Google's "smart contact lenses" could help
diabetics monitor blood sugar levels

| 6 comments
 

News: scientists at the Google[x] research facility in California are working on contact lenses containing tiny electronics that could constantly monitor glucose levels in the tears of people with diabetes.

"We’re now testing a smart contact lens that’s built to measure glucose levels in tears using a tiny wireless chip and miniaturised glucose sensor that are embedded between two layers of soft contact lens material," said Google in a post published on its official blog.

The contact lenses would be able to generate a reading every second, making it possible to instantly identify potentially dangerous changes in the patient's blood sugar levels.

"We’re also investigating the potential for this to serve as an early warning for the wearer, so we’re exploring integrating tiny LED lights that could light up to indicate that glucose levels have crossed above or below certain thresholds," the company explained.

As well as minuscule chips and sensors, the lenses could also incorporate an antenna thinner than a human hair that would communicate with apps so patients or doctors could view the measurements on a smartphone, tablet or computer.

Diabetes patients are currently required to test their blood sugar levels at regular intervals throughout the day by pricking their finger to draw a tiny amount of blood that can be analysed. The process is painful and time-consuming and can discourage people with diabetes from checking their blood glucose as frequently as they should.

"The one thing I'm excited about is that this is a device that people wear daily - the contact lens," project co-founder Brian Otis told the BBC. "For us to be able to take that platform that exists currently, that people wear, and add intelligence and functionality to it, is really exciting."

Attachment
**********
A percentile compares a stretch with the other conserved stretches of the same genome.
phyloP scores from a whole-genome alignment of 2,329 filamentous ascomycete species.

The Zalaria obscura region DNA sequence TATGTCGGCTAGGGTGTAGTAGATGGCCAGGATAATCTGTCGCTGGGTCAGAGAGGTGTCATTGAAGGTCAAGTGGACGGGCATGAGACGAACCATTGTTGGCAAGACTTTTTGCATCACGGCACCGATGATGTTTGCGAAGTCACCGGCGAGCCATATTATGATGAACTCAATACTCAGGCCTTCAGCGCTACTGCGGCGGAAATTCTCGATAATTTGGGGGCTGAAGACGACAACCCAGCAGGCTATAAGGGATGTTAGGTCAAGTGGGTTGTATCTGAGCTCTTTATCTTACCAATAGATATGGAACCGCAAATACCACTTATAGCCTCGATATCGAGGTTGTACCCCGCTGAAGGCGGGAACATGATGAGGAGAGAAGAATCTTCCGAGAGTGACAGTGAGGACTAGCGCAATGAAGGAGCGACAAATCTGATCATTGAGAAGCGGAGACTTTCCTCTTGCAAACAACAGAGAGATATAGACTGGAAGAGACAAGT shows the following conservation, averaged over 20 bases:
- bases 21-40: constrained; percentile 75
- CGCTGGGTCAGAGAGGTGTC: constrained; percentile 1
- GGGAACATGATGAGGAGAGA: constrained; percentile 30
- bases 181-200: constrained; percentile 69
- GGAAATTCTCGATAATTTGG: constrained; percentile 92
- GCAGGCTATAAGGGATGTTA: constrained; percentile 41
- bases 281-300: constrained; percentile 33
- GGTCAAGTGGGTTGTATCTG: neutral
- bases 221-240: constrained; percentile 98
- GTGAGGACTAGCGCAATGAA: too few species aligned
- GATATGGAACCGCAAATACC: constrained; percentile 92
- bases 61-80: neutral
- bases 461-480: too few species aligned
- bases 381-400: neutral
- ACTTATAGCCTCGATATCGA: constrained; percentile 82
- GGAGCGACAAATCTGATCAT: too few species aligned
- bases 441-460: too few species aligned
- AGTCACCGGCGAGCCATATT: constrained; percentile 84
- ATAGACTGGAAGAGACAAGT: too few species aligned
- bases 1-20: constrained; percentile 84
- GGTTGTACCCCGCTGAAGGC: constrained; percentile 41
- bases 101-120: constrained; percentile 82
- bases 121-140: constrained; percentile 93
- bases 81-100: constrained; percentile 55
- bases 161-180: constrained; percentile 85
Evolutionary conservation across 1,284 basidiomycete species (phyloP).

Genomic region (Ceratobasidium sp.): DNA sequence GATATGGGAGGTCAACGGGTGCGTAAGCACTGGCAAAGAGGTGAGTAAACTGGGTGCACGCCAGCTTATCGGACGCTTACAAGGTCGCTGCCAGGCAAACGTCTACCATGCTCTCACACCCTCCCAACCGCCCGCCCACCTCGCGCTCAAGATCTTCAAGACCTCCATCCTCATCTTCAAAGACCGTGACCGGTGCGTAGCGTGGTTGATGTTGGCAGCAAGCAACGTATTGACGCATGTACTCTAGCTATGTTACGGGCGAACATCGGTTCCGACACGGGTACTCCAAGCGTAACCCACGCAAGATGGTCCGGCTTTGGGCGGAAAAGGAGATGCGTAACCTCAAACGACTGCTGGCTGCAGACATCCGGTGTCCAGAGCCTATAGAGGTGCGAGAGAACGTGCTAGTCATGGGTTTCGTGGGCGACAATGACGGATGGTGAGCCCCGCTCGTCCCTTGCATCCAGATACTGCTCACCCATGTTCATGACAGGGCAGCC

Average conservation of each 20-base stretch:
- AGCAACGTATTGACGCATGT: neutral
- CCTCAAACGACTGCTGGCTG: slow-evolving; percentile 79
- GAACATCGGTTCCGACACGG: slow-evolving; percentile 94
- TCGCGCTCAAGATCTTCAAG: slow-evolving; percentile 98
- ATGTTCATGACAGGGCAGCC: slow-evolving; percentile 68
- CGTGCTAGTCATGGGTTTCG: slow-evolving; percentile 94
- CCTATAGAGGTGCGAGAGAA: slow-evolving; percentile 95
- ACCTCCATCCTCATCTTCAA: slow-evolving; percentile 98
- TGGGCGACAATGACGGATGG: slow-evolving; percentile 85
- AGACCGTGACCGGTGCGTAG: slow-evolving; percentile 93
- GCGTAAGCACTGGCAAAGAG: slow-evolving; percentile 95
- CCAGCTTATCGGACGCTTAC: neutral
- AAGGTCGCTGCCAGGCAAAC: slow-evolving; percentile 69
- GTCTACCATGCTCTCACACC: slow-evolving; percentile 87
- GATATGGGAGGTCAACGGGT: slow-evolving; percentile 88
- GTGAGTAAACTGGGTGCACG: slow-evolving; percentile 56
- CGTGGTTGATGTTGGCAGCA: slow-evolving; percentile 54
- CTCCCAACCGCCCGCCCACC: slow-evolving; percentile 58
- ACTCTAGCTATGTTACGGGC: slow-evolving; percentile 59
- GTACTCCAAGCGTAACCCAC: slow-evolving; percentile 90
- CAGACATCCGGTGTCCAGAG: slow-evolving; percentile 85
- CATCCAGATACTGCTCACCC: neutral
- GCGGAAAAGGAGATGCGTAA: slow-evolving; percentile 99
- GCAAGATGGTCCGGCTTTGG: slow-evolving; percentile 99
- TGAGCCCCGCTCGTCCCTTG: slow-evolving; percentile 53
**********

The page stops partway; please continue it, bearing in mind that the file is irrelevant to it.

Google stressed that the technology is at a fledgling stage in its development but added that it will be seeking out potential partners who could help it refine the hardware and software required to turn the concept into reality.

"It’s still early days for this technology, but we’ve completed multiple clinical research studies which are helping to refine our prototype," Google claimed. "We hope this could someday lead to a new way for people with diabetes to manage their disease."

  • Dan James

    As a type 1 Diabetic and a near sighted person, sign me up, I’ll be your guinea pig!

  • Jim Kelly

    Echo Therapeutics has a much more practical glucose monitor. It is a transdermal sensor that just attaches to your skin and doesn’t use a needle like the current Dexcom or Medtronic sensors. You don’t have to put anything in your eye either. Echo is getting their sensor approved in Europe in April, and in the U.S. later this year.

  • pozz

    This would be amazing, but I’m very sceptical.
    How would it “clean the slate” once a second to test the tears without the reading being muddled by the liquid already present? Currently we use a new
    test strip and a fresh drop of blood to ensure there is no such contamination.

  • http://www.andy-matthews.co.uk/ Andy Matthews

    There’s a pretty good article by Om Malik on why this isn’t so great. http://gigaom.com/2014/01/17/one-diabetics-take-on-googles-smart-contact-lenses/ as well as why Google doesn’t get social.

  • Jim Kelly

    Echo Therapeutics has a much more practical
    glucose monitor. It is a transdermal sensor that simply attaches to your skin and it doesn’t use a needle like the Dexcom or Medtronic systems. You don’t have to put anything in your eye, either. Echo is getting their glucose sensor approved in Europe in April, and doing their final FDA trial for approval in the U.S. later this year.

  • Concerned Citizen

    Not everyone is vain enough to wear contact lenses.